Facts of Syrian gas attacks need to be established to assign blame: Freeland

Facts of Syrian attack needed: Freeland

OTTAWA — The facts behind the Syrian chemical weapons attack must be clearly established so those responsible can be held accountable, Foreign Affairs Minister Chrystia Freeland said Wednesday.

Freeland stopped short of directly blaming President Bashar Assad’s government for the attack, but said it would be a “damning indictment” of him if that turned out to be the case.

“It is extremely important to hold accountable, at an individual level, the people responsible for this heinous attack,” Freeland said Wednesday from Brussels, where she was attending an international conference on the future of Syria.

The minister chose her words carefully, saying the investigation into Tuesday’s chemical attacks must essentially be bulletproof, so there is no doubt who is responsible.

Freeland said Canada and the U.S. are the two leading funders of the United Nations organization that investigates the use of the chemical weapons, which will play a role in establishing the facts of the attacks.

She said the international community must investigate, identify who did it, and hold them to account. She said the findings must be presented “in a highly credible international fora … so they cannot be disputed in any credible way.”

Freeland urged all permanent members of the Security Council to support a resolution by the U.S., Britain and France condemning the use of chemical weapons and threatening consequences.

Nikki Haley, the U.S. ambassador to the UN, said the attacks have “all the hallmarks” of Assad’s government and the U.S. may take action if the UN Security Council fails to act.

The UN envoy for Russia, which backs Assad, opposes the resolution, saying it is based on information from “discredited” groups.

Freeland praised Haley’s comments at the Security Council, saying the U.S. has an important role in resolving the ongoing conflict.

She said Haley has been “very active, very strong and very outspoken in the debate today at the Security Council and personally I would like to really commend the work that she has been doing today and the strong position she’s been taking.”

Donald Trump refused to say Wednesday what action the U.S. might take against Assad. But the president adjusted his view of Assad, blaming him for the attack, after saying just days ago that removing him from power was not a priority.

“When you kill innocent children, innocent babies â€” babies, little babies â€” with a chemical gas that is so lethal, people were shocked to hear what gas it was, that crosses many, many lines,” Trump said.

One of Freeland’s Liberal colleagues, Omar Alghabra, the parliamentary secretary for consular affairs, called the allegation against Assad “credible,” given his government’s past use of chemical weapons.

“But I can’t say that for certain because we need an independent party to verify that.”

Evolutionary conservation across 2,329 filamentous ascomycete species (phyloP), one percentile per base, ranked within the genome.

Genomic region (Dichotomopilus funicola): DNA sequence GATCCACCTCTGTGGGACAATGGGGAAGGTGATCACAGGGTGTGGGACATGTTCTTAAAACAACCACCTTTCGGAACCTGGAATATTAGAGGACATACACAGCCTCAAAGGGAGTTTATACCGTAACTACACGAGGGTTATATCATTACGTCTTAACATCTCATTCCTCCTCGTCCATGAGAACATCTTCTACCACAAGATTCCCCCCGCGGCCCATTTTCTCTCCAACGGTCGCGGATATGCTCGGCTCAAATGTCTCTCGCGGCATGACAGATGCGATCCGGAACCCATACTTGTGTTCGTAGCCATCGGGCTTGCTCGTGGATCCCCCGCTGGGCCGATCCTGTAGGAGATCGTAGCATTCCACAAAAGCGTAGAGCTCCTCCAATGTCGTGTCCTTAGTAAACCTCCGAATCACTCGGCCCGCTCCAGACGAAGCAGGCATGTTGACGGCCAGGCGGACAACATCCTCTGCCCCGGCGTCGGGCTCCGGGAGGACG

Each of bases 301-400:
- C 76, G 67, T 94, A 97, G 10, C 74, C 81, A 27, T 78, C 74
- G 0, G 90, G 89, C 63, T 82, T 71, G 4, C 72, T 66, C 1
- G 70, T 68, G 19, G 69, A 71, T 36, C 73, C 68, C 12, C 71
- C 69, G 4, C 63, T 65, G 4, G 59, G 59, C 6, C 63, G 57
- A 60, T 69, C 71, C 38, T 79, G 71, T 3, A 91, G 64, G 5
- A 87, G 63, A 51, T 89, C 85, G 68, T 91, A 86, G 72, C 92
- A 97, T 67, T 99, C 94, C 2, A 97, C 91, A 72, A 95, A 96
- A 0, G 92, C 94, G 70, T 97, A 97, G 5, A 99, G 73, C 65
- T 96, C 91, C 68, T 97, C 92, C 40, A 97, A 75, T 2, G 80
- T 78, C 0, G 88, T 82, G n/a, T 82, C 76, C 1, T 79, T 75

Alghabra said the ongoing Syrian conflict is frustrating, given his personal connections to the carnage.

“My background is Syrian. I still have family in Syria, so watching these horrific images and hearing about these stories are heartbreaking,” he said.

“We need to talk to Russia. We need to talk to other players in the region to ensure that they understand the consequences of continuing this.”

Mike Blanchfield, The Canadian Press

Just Posted

Man struck and killed on the Pat Bay Highway

Pedestrian struck while crossing near Mount Newton X Rd in Central Saanich

VicPD cuts school liaison program over budget impasse with Esquimalt

Six officers, including three school liaisons, to be reassigned to frontline duties

WATCH: Officers recognized at 10th anniversary of anti-impaired driving program

Alexa’s Team has grown from 26 members in 2008 to the current 2,400

Joining the new wave of women in trades

Pair of Saanich residents among women joining trades

Affordable housing development leaves neighbours concerned

A 90-unit proposal on Prosser Rd. is before Central Saanich council

WATCH: Officers recognized at 10th anniversary of anti-impaired driving program

Alexa’s Team has grown from 26 members in 2008 to the current 2,400

Saanich Police pull over Pink Flamingo

Saanich Police are reminding the public to properly tie down items after… Continue reading

COLUMN: Stanley Cup playoff second-round predictions

Sidney Crosby and the Penguins continue their quest for their third straight Stanley Cup

B.C. seeks court ruling on new pipeline regulations

Province wants to require permits for any new bitumen transport

LIVE: TSB findings on plane crash that killed former Alberta Premier Jim Prentice

The TSB will announce its findings and the Capital News will follow.

Former child watchdog to head UBC centre on residential schools

Mary Ellen Turpel-Lafond to lead university’s Indian Residential School History and Dialogue Centre

Saanich MLA says business world prepared her for political arena

Lana Popham says the work will never end on the equality front, but each success makes it easier for the next person

Federal Green Party leader says finances were her biggest career obstacle

Elizabeth May lists her mother as her main role model

Man dead after possible attack near Vancouver casino

A 38-year-old man with ‘serious injures’ was rushed to hospital but died in surgery

Most Read